The Noe Valley Girls Film Festival’s (“NVGFF”) mission is to encourage young girls to make movies with goals of creating a new generation of movie makers, promoting Noe Valley, and having fun.

In early 2016, a group of girls living in Noe Valley decided to form NVGFF.  They loved making movies and wanted to give an opportunity to other young girls to make and present their movies to a real live audience.  The girls started creating films in elementary school (at Hamlin) and have collectively made almost fifty movies.  They enjoyed film making so much that they decided to start a festival for all of the girls of Noe Valley.  They have been meeting every week and believe the film festival will be a great way to bring the people of Noe Valley together to watch films, and try to help girls feel empowered to be involved in film making.

For more information about the festival, please visit: http://www.nvgff.com/

 

Samantha Weaver ’88 Speaks about Filmmaking

On Tuesday, Hamlin alumna Samantha Weaver ’88 spoke with grade 5 students about filmmaking.

Our students are in the process of developing films focused on ocean-related topics ranging from gray whales to the importance of plankton. A long-term goal is for students to submit these films to the International Ocean Film Festival and the Noe Valley Girls Film Festival (started by Hamlin girls).

Samantha Weaver has been deeply involved with the film world since her mid-twenties; acting, producing, casting, writing, among other film-related endeavors.

Hamlin School students asked Ms. Weaver questions related to both the process and the challenges involved with making films.

Below are some of the key points that she made:

-Inspiration is definitely needed when making a film. You have to listen to what is important to you and why.

-On a longer film you will spend hundreds and hundreds of hours making it, so staying inspired is crucial.

-How much time do you have to tell your story? Are you making a short film? What do you need? An iPhone? Software? Do you have to hire people to help you?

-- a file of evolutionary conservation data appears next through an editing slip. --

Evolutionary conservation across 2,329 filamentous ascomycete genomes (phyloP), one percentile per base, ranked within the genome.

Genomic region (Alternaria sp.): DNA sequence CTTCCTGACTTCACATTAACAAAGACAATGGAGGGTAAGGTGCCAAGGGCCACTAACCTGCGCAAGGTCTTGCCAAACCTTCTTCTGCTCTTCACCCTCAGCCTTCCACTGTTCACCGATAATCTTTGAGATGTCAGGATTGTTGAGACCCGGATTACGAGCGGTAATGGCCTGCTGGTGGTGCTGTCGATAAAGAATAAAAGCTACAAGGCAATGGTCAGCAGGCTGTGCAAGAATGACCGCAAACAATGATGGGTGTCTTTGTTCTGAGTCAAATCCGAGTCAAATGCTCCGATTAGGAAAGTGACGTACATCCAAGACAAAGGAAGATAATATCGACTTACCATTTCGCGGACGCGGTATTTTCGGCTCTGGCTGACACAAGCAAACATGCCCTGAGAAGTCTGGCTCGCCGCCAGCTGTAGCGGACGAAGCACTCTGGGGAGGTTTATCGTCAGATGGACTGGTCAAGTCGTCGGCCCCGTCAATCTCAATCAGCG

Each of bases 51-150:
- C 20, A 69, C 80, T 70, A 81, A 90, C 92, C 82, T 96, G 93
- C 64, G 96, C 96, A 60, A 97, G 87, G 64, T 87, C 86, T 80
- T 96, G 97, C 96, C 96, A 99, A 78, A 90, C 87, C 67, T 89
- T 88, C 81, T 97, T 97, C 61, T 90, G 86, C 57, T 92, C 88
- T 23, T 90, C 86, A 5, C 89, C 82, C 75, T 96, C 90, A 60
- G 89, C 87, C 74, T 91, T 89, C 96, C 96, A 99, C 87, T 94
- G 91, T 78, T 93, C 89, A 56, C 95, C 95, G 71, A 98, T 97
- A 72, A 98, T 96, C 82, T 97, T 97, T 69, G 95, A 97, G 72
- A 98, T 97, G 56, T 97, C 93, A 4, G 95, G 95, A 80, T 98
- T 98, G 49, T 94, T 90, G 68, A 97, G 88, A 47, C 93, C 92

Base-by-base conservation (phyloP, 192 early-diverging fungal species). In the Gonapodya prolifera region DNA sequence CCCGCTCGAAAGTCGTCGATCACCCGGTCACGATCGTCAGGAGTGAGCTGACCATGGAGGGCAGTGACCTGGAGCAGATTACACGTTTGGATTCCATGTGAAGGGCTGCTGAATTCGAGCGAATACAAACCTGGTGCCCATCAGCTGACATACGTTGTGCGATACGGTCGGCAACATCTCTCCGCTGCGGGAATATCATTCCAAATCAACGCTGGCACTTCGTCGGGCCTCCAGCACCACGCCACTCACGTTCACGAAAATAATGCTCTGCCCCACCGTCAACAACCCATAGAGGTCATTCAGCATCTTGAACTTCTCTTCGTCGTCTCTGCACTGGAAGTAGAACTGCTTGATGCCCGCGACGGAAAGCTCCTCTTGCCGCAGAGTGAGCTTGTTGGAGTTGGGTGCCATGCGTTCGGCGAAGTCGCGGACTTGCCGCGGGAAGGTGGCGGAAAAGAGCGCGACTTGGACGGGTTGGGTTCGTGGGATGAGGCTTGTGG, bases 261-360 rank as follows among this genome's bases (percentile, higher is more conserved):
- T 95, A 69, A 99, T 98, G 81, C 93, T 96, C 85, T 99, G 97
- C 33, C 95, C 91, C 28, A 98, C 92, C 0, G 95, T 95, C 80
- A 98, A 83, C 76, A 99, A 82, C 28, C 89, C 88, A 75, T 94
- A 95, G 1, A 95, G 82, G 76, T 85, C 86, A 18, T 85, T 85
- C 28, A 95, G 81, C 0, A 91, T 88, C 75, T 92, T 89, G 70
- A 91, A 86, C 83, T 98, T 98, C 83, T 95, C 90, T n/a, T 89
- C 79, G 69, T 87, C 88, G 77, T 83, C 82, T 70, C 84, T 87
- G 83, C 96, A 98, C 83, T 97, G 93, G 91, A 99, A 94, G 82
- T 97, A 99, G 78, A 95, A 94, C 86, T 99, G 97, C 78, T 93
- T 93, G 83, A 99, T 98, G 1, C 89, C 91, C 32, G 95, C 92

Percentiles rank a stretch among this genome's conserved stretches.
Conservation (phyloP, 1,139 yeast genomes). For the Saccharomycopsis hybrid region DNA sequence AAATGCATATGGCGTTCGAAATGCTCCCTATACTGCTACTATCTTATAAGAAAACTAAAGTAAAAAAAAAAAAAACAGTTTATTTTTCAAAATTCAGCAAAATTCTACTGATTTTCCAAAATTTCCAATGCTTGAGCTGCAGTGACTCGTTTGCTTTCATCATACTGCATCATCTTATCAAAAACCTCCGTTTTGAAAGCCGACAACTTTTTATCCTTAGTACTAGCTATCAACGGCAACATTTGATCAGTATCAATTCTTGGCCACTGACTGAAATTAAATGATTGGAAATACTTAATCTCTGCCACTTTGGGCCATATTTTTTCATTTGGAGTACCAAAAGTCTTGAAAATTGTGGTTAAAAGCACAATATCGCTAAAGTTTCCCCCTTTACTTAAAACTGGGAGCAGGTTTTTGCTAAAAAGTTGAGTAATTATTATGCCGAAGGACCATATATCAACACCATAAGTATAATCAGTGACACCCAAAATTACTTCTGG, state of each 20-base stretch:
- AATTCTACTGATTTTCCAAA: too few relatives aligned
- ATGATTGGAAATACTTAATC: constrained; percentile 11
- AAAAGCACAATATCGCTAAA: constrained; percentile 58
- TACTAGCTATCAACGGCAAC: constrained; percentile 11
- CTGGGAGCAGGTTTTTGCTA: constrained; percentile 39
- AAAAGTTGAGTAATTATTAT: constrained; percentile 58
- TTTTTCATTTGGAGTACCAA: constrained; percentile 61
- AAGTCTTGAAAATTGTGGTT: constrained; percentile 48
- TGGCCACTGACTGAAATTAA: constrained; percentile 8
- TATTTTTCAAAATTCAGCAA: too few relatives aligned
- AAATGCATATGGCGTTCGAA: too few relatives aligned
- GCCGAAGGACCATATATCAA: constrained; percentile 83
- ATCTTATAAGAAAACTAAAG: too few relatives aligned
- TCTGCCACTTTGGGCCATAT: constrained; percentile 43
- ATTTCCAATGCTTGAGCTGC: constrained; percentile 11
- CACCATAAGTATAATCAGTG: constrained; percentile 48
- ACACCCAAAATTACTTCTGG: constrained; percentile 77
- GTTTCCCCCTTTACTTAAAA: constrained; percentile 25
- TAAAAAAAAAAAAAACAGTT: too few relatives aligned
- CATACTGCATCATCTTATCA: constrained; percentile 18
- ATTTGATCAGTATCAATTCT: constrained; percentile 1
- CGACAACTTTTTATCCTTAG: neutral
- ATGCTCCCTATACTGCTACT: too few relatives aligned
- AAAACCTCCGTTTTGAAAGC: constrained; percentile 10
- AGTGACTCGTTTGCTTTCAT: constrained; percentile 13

-You have to love what you do, it can take 3-4 years for a film to go from script to the theater. There is the writing, the shooting, then post-production with editing and sound.

-In the earlier stages of brainstorming don’t hold back any ideas, just let your creative thinking flow.

-I was inspired to make documentary films because they provided me with an opportunity to learn about a person’s life or an event that happened. I love to continually learn.

-My favorite documentary that I helped produce was, “Straight Outta Hunter’s Point.” A whole section of San Francisco is build on toxic waste that the Navy dumped there. The cancer rate in Hunter’s Point is extremely high because of where it is situated.

-I’m in the early brainstorming stages for my next project. I hope to co-create something with my husband. I will be sure to let you know about it!

Students Win 1st Place at International Ocean Film Festival

On March 11, four dynamic Grade 7 filmmakers won first place in the middle school student section of the 15th Annual International Ocean Film Festival held in San Francisco, California. Allie, Avery, Dani, and Helena, were recognized for their film, Strawbucks.

Strawbucks is a short film that interweaves detailed information connecting the use of plastic straws (in businesses like Starbucks), to the growing Great Pacific Garbage Patch. The film utilizes interviews with Hamlin students to create a powerful narrative, urging viewers to replace their plastic straws with ones that are more environmentally friendly (metal, glass).

You can watch the film below: